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Q: I exercise regularly, but fatigue still wipes me out. What am I doing wrong?

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  • Q: I exercise regularly, but fatigue still wipes me out. What am I doing wrong?

    A member email me this question and I thought I would answer it here and also toss it to the group for additional advice. -D

    First, thank you so much for your newsletters and your positive, uplifting attitude! You always make me laugh.

    I’m intrigued by your continued confidence in exercise to help MS fatigue and wonder, ‘am I doing it wrong?’. I walk the dogs once or twice a day, lift weights twice a week, do 2, 20-minute HIIT bike rides a week and one 30-minute cardio ride once a week. On my exercise days the fatigue still reliably wipes me out sometime in the early afternoon. Do you think I’m going at it wrong or am I just an outlier?

    Thank you so much for all that you do
    Dave Bexfield

  • #2
    The short answer: you aren't doing anything wrong. Research has confirmed that exercise helps with fatigue, but it doesn't erase it.

    If you have issues after exercise, I'd recommend precooling (icy drinks, cooling vest) and perhaps breaking it up into even shorter efforts. Instead of a 20-minute HIIT session, try two 10 minute sessions spaced out by a few hours. It might seem crazy to hop on your bike for such a short time, but if you can manage, it might hit the sweet spot.

    If you hit the wall generally around early afternoon, exercise or no, you are in good company! I might try looking at your HR during HIIT. Most people do interval training, but HIIT is a different level of intensity. Try to see if you can get in the 80% range. And remember, longer isn't necessarily better. And keep in mind, your fatigue wall might be far more insurmountable if you didn't do any exercise. In that event, prepare for that fatigue show and work through it, don't fight it.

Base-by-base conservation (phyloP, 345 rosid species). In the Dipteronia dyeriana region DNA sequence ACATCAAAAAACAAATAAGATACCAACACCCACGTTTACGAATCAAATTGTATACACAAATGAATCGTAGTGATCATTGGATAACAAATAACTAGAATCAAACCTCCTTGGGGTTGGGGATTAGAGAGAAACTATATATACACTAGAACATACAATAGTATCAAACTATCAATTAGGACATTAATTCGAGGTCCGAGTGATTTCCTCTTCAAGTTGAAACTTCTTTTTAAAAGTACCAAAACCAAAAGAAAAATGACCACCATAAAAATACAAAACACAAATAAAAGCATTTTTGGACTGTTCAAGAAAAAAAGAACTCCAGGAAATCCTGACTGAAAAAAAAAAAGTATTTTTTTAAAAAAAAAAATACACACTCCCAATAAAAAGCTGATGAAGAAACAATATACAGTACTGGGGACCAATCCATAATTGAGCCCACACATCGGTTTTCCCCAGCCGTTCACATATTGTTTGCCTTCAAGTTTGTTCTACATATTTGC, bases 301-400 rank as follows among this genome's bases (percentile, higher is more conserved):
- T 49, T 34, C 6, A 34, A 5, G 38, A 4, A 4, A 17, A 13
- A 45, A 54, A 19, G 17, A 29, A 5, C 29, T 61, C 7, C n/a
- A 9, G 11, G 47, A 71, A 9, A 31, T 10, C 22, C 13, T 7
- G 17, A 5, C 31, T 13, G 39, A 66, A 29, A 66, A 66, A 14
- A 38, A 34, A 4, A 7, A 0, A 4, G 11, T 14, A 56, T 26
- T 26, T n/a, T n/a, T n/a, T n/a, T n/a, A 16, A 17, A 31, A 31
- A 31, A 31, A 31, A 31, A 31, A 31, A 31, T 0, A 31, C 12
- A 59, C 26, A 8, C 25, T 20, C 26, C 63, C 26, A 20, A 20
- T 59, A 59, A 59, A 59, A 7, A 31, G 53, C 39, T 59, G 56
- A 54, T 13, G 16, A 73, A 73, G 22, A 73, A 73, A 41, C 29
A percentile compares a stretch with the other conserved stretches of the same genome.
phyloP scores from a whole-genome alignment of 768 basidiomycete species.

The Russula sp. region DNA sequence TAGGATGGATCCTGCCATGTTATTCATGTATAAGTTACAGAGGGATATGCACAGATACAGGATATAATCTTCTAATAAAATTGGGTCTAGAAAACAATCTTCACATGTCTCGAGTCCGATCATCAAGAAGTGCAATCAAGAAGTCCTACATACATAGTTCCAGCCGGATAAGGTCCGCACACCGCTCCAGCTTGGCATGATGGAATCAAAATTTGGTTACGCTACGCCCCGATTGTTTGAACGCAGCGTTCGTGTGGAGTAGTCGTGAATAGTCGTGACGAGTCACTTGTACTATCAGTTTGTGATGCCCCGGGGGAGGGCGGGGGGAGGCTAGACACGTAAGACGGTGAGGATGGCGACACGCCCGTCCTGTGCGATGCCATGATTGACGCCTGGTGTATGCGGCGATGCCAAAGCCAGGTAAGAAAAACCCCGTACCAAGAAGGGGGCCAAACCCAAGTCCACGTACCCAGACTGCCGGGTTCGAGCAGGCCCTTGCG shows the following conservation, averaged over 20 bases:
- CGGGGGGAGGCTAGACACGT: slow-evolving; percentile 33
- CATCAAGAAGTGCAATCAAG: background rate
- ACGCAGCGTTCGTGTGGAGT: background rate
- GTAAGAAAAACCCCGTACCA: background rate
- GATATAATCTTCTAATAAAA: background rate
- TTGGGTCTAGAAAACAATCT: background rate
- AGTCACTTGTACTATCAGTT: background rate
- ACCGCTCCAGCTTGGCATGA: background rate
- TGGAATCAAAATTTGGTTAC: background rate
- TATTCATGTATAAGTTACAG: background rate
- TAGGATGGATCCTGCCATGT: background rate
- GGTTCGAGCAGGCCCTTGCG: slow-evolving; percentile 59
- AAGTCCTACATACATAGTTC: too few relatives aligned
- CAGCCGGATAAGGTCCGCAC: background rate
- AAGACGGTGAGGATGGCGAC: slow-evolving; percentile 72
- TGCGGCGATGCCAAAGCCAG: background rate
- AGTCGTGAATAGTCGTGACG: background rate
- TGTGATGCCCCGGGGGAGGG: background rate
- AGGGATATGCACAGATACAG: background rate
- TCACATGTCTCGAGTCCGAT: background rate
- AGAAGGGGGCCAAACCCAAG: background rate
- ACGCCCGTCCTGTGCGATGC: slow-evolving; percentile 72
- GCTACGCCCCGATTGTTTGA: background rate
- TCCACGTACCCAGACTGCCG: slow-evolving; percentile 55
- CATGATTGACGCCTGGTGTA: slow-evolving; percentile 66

Let me know how it goes!
    Dave Bexfield


    • #3
      Sometimes exercise wipes me out too especially this time of year when I'm trying to regain what I've lost over the winter, but overall the exercise has definitely helped my cognitive fatigue. Also, it is important to differentiate the MS related cognitive fatigue from exercise related physical fatigue.

      My two cents on that; if you are experiencing physical fatigue the day of and even the day after exercise, particularly HIIT's or heavy lifting, then you're probably doing it right. No pain, no gain as they say. However it is very important to remember that it takes the body time to recover from intensive exercise. Depending on age, physical condition and a host of other things, recovery could require several days. Also, physical fatigue can be cumulative. Near full recovery may require a week or more every few weeks of significantly reduced exercise, like 30 to 50 percent less than normal. Exercise tears your body down, it's rest and recovery that build it back up stronger.

      I went out hard yesterday, I got up to about 80% of my normal HIIT workout, the best I've done so far this year. I use the 5 mile ride to and from my regular training ground for warm up and cool down but high winds moved in yesterday and after doing HIIT's to about 90% of my ability, I found myself riding home in a 20+ mph headwind, Needless to say, the ride home was anything but a cool down and when I finally did get there, I was exhausted. I am still exhausted today and my brain doesn't seem to be all there, something I refer to as an exercise hangover. It'll take me a little longer and I'll need to ride a little easier for the next few days to recover but I'm hoping that by Saturday I'll be able to do my full normal HIIT workout.